Political Theory

The Idea of Liberty in the Burke-Paine Debate


The writings by Edmund Burke and Thomas Paine on the French Revolution reveal two conflicting theories of politics embodying dramatically different understandings of the nature, origins, and goals of civil society and government; the rights of the human person; and the nature and organizing principles of legitimate government. Thus, reading them together was useful in exploring perennial issues of liberty and responsibility.


From Liberty Fund

Select Works of Edmund Burke: Reflections on the Revolution in France

by By Edmund Burke
Compiled and with a Foreword and Notes by Francis Canavan

Originally published by Oxford University Press in the 1890s, the famed three-volume Payne edition of Select Works is universally revered by students of English history and political thought. Faithfully reproduced in each volume are E. J. Payne’s notes and introductory essays. Francis Canavan, one of the great Burke scholars of…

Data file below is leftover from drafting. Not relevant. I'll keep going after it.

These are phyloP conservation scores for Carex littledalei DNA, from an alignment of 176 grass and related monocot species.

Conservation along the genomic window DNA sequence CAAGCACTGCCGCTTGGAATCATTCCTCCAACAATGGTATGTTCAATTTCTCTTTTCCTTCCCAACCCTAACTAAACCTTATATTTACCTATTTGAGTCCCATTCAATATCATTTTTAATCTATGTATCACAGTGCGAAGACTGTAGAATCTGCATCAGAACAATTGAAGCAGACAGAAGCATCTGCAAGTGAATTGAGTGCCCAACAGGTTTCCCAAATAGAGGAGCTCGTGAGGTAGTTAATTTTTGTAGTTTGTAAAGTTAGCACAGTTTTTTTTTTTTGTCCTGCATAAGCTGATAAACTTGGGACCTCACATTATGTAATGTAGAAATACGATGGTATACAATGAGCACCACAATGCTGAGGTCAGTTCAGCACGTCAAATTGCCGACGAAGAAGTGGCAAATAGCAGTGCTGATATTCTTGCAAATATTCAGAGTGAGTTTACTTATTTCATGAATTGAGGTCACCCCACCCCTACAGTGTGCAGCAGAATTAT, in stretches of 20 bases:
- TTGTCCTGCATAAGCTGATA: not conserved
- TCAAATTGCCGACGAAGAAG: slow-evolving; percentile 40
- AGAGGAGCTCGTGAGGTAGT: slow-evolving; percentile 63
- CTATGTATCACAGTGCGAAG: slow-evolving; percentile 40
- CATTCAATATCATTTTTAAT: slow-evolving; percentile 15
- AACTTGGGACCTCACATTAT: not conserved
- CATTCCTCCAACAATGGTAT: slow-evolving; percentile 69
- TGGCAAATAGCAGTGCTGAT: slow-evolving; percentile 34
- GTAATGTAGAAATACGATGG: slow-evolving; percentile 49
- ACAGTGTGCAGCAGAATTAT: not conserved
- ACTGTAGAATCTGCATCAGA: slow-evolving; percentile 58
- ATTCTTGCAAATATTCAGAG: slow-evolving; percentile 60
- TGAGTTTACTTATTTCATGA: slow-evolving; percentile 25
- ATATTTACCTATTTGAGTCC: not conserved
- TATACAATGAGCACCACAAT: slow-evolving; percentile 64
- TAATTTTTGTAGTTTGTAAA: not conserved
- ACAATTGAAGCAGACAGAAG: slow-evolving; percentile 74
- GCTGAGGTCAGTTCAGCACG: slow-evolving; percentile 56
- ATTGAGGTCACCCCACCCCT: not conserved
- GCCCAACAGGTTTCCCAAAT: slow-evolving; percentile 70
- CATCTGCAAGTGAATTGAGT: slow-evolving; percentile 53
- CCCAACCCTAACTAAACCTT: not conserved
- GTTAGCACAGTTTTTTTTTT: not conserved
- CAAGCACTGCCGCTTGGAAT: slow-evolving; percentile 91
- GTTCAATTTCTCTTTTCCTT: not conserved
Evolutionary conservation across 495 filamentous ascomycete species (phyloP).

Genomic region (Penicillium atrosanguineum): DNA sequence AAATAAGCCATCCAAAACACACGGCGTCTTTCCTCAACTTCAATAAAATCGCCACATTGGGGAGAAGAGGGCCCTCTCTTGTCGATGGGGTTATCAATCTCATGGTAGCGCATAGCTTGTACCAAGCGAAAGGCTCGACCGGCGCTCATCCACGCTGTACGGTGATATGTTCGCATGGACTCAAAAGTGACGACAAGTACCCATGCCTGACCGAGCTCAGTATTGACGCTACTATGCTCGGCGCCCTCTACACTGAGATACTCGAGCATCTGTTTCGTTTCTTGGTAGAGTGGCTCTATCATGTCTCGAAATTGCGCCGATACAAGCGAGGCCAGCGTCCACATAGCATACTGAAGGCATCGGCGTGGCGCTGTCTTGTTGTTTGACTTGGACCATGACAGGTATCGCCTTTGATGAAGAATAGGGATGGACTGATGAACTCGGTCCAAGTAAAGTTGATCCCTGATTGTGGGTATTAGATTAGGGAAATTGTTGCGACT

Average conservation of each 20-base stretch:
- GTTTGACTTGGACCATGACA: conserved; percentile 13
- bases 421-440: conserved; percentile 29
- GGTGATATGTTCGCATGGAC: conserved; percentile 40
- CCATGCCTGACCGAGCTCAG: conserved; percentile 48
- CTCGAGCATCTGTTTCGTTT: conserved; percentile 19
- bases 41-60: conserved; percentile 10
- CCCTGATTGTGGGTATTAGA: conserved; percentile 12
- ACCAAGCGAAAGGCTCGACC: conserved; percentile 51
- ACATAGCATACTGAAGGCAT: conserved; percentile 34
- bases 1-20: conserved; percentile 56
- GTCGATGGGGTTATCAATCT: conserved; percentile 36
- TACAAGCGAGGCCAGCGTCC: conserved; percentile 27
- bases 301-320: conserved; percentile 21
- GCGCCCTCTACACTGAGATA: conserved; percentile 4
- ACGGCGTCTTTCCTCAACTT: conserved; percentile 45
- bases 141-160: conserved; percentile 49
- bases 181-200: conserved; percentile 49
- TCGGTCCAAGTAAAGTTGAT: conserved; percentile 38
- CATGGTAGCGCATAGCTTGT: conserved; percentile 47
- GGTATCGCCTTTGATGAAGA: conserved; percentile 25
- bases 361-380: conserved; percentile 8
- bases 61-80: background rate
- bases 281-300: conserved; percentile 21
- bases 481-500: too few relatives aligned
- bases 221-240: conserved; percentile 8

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Further Reflections on the Revolution in France

by By Edmund Burke
Edited by Daniel E. Ritchie

In his famous Reflections on the Revolution in France (1790), Edmund Burke excoriated French revolutionary leaders for recklessly destroying France’s venerable institutions and way of life. But his war against the French intelligentsia did not end there, and Burke continued to take pen in hand against the Jacobins until his…

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Additional Readings

Paine, Thomas. Rights of Man. Edited by Gregory Claeys. Indianapolis: Hackett Publishing Company, 1992.